Swoonworthy Scale: 6

Aza likes Davis. Davis likes Aza. Witnessing these two people realize and act on these feelings was sweet in and of itself, but throw Green's signature witty banter into the mix, and I found myself grinning - large and goofy - during many of their scenes together. BUT, this isn't a kissing book. Kissing involves saliva which contains microbes, so try as she might, Aza doesn't magically overcome her crippling mental illness so she can make out with the boy next door. But her bond with Davis still managed to produce some stomach butterflies, especially when he would point out constellations to her. *Be still my heart.*

Talky Talk: John Greentastic

John Green is part of a very elite group of authors that FYA has dubbed worthy of their own Talky Talk. His characters are always brilliant, and his prose is always clever. But be warned: Turtles All The Way Down is, without a doubt, his darkest work to date. This book is not an easy read, but then again, neither was The Fault In Our Stars. The magic of John Green is that he can take a premise that should, for all intents and purposes, bum you the HELL out, and still deliver a heartwarming book that you can't wait to read again and again.

Bonus Factor: Eccentric Billionaires

Russell Pickett is freaking loaded, which makes for some hella fun reading whenever scenes would take place at his insane castle mansion. Bookshelf that opens to a secret passage way/movie theater? Check. Getting taken around the property on golf carts by the butler? Check. Entire building to house his tuatara? Check. As a matter of fact, Pickett's obsession with his tuatara lizard was, at times, my favorite part of the book, simply for its random ridiculousness.

Bonus Factor: Star Wars Fan Fic

Aza's best friend Daisy is a tornado of teen energy, which can be both endearing and annoying. Her motto is "Break hearts, not promises," which I honestly want to get tattooed on my person, but my favorite Daisy detail is that she is a moderately successful internet writer of Wookie/Human romantic fan fiction.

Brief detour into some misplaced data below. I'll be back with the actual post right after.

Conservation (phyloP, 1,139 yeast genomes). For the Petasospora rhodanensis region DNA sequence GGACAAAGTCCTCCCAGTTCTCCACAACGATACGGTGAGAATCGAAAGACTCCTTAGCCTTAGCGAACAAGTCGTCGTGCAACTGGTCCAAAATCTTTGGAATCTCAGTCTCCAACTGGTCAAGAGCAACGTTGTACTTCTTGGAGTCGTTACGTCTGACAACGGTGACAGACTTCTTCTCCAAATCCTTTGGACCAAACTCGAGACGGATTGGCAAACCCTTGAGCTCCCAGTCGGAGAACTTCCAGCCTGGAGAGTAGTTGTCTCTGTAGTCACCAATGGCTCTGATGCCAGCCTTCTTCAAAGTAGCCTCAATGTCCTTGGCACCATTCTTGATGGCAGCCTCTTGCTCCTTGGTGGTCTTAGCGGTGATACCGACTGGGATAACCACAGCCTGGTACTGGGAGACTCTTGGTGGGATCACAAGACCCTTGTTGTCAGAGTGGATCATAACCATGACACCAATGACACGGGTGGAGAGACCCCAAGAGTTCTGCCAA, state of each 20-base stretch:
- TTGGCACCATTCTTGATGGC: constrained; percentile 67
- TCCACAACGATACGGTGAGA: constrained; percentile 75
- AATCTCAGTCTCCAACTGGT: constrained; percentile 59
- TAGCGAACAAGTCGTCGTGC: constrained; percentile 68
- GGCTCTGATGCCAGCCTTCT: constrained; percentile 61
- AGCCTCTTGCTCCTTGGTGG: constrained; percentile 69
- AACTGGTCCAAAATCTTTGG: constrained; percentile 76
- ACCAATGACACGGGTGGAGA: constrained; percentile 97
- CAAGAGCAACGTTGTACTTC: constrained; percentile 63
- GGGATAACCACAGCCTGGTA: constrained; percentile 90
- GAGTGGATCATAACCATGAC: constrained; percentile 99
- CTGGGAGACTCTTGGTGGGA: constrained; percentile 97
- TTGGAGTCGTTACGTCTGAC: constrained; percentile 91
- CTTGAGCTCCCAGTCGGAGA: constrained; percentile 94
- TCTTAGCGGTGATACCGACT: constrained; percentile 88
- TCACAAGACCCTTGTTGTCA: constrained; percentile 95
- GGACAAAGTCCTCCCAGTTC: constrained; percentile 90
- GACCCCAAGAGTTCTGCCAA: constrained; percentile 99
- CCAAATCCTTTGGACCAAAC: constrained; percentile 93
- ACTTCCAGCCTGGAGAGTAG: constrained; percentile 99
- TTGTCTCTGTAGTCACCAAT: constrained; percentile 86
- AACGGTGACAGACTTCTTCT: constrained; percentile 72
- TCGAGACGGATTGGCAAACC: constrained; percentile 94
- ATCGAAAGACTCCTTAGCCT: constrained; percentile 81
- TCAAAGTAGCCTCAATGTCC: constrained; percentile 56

Anti-Bonus Factor: Patty Chase Award for Awful Parenting

Unfortunately, all that money doesn't make Pickett a good father. I won't get too spoilery, since part of the fun of this book was uncovering Pickett's secrets, but I will say that Davis and his little brother deserved better.

Relationship Status: Committed 2 U

Book, my feelings for you are too strong to pretend that I'm not 100% serious about us. I know things won't always be easy between us - you'll challenge me and make me feel things I don't always want to feel. But in the end, I'll be better for it, and so, I'm committing to you for the long haul, baby.

FTC Full Disclosure: I did not receive money or Girl Scout cookies of any kind (not even the lame cranberry ones) for writing this review. Turtles All The Way Down is available now.

Rosemary Hallmark's photo About the Author: Rosemary lives in Little Rock, AR with her cute husband and even cuter dog. At 16, she plucked a copy of Sloppy Firsts off the "New Releases" shelf and hasn't stopped reading YA since. (She's still got a soft spot for the swoony, contemporary stuff.) A former magazine editor, she is now a freelance writer, graphic designer, art director and photo stylist. The rest of her time is spent drinking cocktails, renovating her house and laughing at her husband's ridiculous Pretty Little Liars theories.